Rabbit and Angry Fiver Essay

Words: 891
Pages: 4

Hazel wants to talk to Blackberry alone. He tells Cowslip they are going to silflay (eat outside), but Cowslip tells them that they have plenty of food inside and that it is raining outside anyway.
Cowslip laughs at them. Laughter is foreign to rabbits, and Hazel and Blackberry run outside, puzzled.
They meet Pipkin and the three of them discuss how strange these rabbits seem to be. They go back downstairs and fall asleep.
The rabbits are awakened by Strawberry stamping and calling out to wake everyone. He explains that there is flayrah (good food) outside.
They find carrots in the field. They eat until their fill, and then Cowslip explains how to carry some food back to the warren for later. Hazel sees the angry Fiver, who tells him that there is something unnatural about the warren.
Hazel sees the angry Fiver, who tells him that there is something unnatural about the warren. Fiver slept outside and will not join them, and Hazel is worried.
Hazel sees Bigwig later, and although they both agree the warren is strange, they have been treated well and they see no reason to alter things. Bigwig forces Fiver to come down into the burrow with them.
Hazel's group confers again and decides that Dandelion should tell another story of El-ahrairah.
El-ahrairah and his people were down on their luck and living in marshland where there was little food. El-ahrairah convinced Prince Rainbow, whom Frith had placed in charge of the world, to let his people out of the marshes if he could steal King Darzin's lettuces.
Darzin had a great animal kingdom and his lettuce garden was heavily guarded, but along with his friend Rabscuttle, the Captain of his Owsla, El-ahrairah pulled off the trick. And from that day on, rabbits could not be kept out of vegetable gardens, as they always had a trick for the occasion.
Hazel and his gang are sure that Dandelion has made a favorable impression because he has told a classic rabbit story and told it very well. However, they soon realize that the reception they have received is not very enthusiastic. They learn that these rabbits do not tell the traditional stories and that they believe that rabbits need dignity, not tricks.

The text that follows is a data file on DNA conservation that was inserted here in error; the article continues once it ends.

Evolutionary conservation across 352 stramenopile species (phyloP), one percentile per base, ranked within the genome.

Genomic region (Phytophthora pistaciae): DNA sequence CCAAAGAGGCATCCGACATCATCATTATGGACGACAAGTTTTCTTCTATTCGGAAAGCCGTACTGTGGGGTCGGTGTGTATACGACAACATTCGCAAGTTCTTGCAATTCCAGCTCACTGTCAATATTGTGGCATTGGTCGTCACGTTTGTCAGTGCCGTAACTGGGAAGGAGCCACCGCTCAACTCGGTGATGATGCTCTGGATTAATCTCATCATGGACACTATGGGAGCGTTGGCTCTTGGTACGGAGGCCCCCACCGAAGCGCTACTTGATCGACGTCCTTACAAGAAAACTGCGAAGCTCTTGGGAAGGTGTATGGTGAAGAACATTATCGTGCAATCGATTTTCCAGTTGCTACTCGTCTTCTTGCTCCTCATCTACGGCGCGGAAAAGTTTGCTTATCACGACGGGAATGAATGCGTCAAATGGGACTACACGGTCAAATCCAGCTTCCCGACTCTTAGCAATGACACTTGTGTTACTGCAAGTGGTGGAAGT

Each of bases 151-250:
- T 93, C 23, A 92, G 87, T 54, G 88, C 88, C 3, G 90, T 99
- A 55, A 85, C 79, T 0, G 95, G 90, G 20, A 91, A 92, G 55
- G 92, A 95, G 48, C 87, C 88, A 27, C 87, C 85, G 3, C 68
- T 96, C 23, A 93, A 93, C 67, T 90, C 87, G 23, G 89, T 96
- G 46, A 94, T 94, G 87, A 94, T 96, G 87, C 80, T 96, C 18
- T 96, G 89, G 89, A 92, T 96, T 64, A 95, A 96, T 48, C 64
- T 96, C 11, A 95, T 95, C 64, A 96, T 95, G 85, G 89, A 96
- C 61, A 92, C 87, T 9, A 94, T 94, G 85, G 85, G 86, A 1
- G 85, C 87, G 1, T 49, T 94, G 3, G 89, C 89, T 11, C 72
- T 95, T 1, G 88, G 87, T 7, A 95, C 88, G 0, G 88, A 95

Silverweed, a young poet, recites a beautiful poem about movement and life, and it affects Fiver greatly. He writhes in agony, insulting the other rabbits, and Hazel has trouble getting him up out of the burrow, along with Bigwig.
Fiver thinks they have come out with him because they also sense the danger in the warren, but he is startled to learn that they are only upset because he may have endangered their relationship with Cowslip and the other rabbits. They go back underground to sleep.
Hazel wakes up, realizes that Fiver is not there, and goes with Bigwig to find him. Fiver tells them he is leaving. Hazel tells Bigwig he must go with Fiver a little way to hear what he has to say and to try to convince him to come back.
Bigwig yells at Fiver because he believes that Fiver just wants everyone to follow him.
Bigwig turns to go back to the warren and gets caught in a snare. He struggles furiously until Hazel tells him he is in a snare and Bigwig mouths that they need to get the peg out.